“If there are opportunities that these folks can show us or point us towards that are what I would characterize as low-hanging fruit opportunities that have high impact and high return for our downtown, that’s what we want to go after first,” Hall said. “Because if we can land those and start to build the culture downtown that says we can do these things, that’s when we can start to move into the more niche opportunities that are harder to make it go and especially hard to make it go if you don’t have the foot traffic happening downtown (and) don’t have the daytime traffic built in.”
In response to a comment about The Flying Elbow’s meteoric rise as the winner of the 2022 Best Burger in Iowa contest, Duff went on to highlight another of his core concepts — the importance of determining what makes each town weird, funky, fun and unique.
“We don’t want to be the middling many. We don’t want to be the same like every other town in Iowa, or Ohio for that matter,” he said. “So can you identify something that you’re proud of, something that’s unique, something that’s funny? And then let’s not bury our ace. Let’s make it our ace.”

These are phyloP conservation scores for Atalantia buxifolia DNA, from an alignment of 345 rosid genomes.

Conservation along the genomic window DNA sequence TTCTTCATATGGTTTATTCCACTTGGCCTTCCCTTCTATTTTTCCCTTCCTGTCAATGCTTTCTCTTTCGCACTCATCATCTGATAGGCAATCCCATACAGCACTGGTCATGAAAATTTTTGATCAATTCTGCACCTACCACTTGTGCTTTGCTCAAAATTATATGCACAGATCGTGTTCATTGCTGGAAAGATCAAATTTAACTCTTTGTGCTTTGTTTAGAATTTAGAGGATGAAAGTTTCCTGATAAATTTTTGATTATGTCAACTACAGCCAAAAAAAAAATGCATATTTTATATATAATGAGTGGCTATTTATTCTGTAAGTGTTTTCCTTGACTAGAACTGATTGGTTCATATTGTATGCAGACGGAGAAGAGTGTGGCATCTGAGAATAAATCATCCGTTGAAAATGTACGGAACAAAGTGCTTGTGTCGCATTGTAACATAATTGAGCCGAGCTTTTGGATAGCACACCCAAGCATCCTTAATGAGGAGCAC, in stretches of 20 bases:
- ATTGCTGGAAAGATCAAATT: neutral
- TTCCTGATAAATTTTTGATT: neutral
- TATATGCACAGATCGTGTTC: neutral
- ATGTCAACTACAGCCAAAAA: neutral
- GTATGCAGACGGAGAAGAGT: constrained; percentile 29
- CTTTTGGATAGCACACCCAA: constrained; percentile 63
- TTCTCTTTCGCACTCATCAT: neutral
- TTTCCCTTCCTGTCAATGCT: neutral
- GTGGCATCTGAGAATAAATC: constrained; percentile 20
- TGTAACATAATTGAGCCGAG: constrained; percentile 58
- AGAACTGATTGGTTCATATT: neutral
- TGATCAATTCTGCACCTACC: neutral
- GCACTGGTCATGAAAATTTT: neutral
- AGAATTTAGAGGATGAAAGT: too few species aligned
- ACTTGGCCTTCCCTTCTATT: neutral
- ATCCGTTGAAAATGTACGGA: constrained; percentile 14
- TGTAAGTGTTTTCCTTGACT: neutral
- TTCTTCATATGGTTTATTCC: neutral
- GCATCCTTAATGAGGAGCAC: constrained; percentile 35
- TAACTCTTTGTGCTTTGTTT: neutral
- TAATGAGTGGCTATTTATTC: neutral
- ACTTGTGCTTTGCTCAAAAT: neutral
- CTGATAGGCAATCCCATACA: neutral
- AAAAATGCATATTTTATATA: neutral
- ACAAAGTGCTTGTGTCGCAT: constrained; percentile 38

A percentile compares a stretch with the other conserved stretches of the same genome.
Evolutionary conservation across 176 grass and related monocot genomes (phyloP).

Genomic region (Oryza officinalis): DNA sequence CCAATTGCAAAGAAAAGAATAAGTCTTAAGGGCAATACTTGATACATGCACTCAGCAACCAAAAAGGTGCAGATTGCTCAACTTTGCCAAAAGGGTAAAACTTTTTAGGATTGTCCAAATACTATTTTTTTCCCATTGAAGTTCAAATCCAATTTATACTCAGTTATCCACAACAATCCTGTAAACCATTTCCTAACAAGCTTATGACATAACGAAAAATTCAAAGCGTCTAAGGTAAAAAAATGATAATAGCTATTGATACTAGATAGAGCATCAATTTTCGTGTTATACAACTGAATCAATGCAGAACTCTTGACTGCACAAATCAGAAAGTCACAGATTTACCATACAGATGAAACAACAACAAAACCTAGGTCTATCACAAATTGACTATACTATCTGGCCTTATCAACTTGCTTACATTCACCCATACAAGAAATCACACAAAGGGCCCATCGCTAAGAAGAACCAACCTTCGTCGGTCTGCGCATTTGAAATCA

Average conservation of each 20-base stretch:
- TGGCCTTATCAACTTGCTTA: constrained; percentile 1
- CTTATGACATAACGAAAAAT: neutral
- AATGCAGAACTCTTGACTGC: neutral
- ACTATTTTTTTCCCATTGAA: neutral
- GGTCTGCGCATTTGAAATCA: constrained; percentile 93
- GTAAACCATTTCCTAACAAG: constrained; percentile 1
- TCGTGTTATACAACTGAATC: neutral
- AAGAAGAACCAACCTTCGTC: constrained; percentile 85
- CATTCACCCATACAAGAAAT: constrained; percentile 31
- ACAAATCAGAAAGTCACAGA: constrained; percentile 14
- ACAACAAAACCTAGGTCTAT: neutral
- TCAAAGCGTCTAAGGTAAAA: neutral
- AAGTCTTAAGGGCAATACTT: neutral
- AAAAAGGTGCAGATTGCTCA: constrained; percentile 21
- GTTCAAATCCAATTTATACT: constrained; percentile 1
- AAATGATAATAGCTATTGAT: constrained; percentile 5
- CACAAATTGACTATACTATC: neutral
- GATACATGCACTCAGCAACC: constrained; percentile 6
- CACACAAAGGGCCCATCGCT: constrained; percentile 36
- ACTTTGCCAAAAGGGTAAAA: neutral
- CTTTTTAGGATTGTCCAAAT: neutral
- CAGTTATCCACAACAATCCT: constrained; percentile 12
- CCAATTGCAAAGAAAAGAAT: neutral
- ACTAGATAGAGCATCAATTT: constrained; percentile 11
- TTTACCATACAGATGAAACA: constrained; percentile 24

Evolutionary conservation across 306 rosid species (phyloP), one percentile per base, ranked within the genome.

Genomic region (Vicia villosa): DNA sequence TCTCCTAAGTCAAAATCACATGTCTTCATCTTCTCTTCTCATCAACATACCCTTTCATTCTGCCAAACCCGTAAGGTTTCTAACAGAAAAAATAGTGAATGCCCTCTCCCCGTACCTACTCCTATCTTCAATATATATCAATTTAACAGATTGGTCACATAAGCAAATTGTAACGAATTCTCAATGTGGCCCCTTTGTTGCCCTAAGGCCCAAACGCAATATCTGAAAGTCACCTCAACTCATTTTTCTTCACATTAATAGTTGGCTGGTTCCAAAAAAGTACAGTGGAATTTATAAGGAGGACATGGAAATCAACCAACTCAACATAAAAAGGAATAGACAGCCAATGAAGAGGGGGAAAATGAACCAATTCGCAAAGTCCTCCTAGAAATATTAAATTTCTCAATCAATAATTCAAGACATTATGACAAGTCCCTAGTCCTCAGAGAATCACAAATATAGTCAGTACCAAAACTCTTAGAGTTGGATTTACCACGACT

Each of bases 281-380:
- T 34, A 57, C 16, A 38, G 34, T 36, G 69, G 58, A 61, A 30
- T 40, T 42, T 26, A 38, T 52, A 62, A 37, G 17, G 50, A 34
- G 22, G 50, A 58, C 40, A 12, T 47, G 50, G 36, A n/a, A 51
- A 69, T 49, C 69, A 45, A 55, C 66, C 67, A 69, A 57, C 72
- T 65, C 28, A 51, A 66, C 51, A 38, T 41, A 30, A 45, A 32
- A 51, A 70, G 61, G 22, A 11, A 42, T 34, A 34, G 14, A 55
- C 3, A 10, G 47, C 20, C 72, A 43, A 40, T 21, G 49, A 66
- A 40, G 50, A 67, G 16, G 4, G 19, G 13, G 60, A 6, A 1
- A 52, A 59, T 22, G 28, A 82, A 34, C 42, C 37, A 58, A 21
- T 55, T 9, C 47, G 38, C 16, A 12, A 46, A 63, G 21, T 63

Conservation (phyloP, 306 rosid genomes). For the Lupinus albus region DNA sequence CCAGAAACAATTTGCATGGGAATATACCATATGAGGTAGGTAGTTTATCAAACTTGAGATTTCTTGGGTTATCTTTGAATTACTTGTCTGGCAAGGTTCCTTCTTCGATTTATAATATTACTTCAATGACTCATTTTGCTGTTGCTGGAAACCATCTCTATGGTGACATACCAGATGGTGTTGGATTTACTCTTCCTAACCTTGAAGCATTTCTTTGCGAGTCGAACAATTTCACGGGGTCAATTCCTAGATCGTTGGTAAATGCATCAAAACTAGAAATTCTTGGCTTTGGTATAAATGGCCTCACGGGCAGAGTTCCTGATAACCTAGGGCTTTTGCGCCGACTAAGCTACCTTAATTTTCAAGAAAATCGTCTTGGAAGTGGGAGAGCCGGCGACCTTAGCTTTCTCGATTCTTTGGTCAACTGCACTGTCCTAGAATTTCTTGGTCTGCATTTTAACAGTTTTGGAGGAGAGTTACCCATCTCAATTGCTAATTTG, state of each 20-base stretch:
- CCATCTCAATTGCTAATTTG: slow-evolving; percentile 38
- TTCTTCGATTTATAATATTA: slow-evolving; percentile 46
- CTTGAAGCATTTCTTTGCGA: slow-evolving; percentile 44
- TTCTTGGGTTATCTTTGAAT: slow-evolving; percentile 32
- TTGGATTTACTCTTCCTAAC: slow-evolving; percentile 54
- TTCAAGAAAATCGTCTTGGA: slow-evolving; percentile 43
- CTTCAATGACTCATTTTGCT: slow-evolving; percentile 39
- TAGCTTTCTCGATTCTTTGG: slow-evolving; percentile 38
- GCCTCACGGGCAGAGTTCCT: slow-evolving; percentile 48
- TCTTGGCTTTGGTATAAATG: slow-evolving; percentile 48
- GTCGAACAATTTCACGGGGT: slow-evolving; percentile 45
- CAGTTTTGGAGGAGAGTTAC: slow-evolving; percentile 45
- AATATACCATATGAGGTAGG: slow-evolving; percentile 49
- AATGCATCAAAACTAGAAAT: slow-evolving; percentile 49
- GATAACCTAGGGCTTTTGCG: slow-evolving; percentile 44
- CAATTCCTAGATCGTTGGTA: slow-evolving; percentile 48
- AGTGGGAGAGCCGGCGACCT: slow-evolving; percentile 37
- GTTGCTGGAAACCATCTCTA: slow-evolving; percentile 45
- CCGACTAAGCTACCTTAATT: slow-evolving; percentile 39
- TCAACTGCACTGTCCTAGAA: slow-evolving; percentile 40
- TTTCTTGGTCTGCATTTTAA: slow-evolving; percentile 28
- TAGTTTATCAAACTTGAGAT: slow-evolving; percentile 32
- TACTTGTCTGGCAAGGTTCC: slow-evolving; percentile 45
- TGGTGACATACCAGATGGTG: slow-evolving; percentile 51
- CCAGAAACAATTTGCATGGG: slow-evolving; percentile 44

After spending a full day in Marshalltown on Wednesday and speaking at the Chamber banquet — drawing several parallels between this community and Bellefontaine — Duff said the amount of revitalization and renovation already underway stood out to him the most. And although he has since departed, Duff is optimistic that the two-day visit will only be the beginning of a beautiful friendship.
“What works in Ohio, there’s a darn good chance it’s going to work here. And so I love coming to Iowa because I meet people that inspire me with new ideas and strategies that I can also take back home,” he said. “There’s something powerful about the term masterminding because instead of just having one mind working on a problem, we can get multiple minds around the table to create ideas and solutions that are successful.”
Contact Robert Maharry at 641-753-6611 ext. 255 or